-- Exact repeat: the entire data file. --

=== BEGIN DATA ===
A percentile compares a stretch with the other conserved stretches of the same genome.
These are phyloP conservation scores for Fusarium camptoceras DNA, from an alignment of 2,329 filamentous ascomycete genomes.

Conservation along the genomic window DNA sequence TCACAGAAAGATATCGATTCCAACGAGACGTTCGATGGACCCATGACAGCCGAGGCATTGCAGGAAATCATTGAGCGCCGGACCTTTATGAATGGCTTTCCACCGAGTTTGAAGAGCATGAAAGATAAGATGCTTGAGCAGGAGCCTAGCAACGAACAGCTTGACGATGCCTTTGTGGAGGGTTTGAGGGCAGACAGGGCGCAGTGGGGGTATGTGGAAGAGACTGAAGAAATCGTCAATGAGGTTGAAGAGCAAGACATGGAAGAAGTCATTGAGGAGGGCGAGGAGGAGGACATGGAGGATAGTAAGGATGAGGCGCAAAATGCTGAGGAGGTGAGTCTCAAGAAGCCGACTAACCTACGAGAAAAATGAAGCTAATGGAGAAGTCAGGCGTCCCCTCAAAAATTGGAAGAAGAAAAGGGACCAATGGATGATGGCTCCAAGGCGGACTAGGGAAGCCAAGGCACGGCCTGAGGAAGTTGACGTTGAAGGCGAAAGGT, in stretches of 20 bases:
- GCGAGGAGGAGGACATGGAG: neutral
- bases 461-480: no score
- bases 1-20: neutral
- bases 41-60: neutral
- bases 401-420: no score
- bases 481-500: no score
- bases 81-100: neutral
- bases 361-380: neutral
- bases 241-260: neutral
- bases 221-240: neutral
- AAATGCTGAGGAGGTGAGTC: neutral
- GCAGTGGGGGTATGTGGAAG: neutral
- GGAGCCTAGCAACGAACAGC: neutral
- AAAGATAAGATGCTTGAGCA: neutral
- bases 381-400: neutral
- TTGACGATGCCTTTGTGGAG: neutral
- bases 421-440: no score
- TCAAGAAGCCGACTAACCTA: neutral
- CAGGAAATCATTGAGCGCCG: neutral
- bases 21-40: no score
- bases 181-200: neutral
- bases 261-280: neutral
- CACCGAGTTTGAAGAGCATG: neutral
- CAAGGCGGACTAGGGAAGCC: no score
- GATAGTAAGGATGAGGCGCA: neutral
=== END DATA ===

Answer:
A percentile compares a stretch with the other conserved stretches of the same genome.
These are phyloP conservation scores for Fusarium camptoceras DNA, from an alignment of 2,329 filamentous ascomycete genomes.

Conservation along the genomic window DNA sequence TCACAGAAAGATATCGATTCCAACGAGACGTTCGATGGACCCATGACAGCCGAGGCATTGCAGGAAATCATTGAGCGCCGGACCTTTATGAATGGCTTTCCACCGAGTTTGAAGAGCATGAAAGATAAGATGCTTGAGCAGGAGCCTAGCAACGAACAGCTTGACGATGCCTTTGTGGAGGGTTTGAGGGCAGACAGGGCGCAGTGGGGGTATGTGGAAGAGACTGAAGAAATCGTCAATGAGGTTGAAGAGCAAGACATGGAAGAAGTCATTGAGGAGGGCGAGGAGGAGGACATGGAGGATAGTAAGGATGAGGCGCAAAATGCTGAGGAGGTGAGTCTCAAGAAGCCGACTAACCTACGAGAAAAATGAAGCTAATGGAGAAGTCAGGCGTCCCCTCAAAAATTGGAAGAAGAAAAGGGACCAATGGATGATGGCTCCAAGGCGGACTAGGGAAGCCAAGGCACGGCCTGAGGAAGTTGACGTTGAAGGCGAAAGGT, in stretches of 20 bases:
- GCGAGGAGGAGGACATGGAG: neutral
- bases 461-480: no score
- bases 1-20: neutral
- bases 41-60: neutral
- bases 401-420: no score
- bases 481-500: no score
- bases 81-100: neutral
- bases 361-380: neutral
- bases 241-260: neutral
- bases 221-240: neutral
- AAATGCTGAGGAGGTGAGTC: neutral
- GCAGTGGGGGTATGTGGAAG: neutral
- GGAGCCTAGCAACGAACAGC: neutral
- AAAGATAAGATGCTTGAGCA: neutral
- bases 381-400: neutral
- TTGACGATGCCTTTGTGGAG: neutral
- bases 421-440: no score
- TCAAGAAGCCGACTAACCTA: neutral
- CAGGAAATCATTGAGCGCCG: neutral
- bases 21-40: no score
- bases 181-200: neutral
- bases 261-280: neutral
- CACCGAGTTTGAAGAGCATG: neutral
- CAAGGCGGACTAGGGAAGCC: no score
- GATAGTAAGGATGAGGCGCA: neutral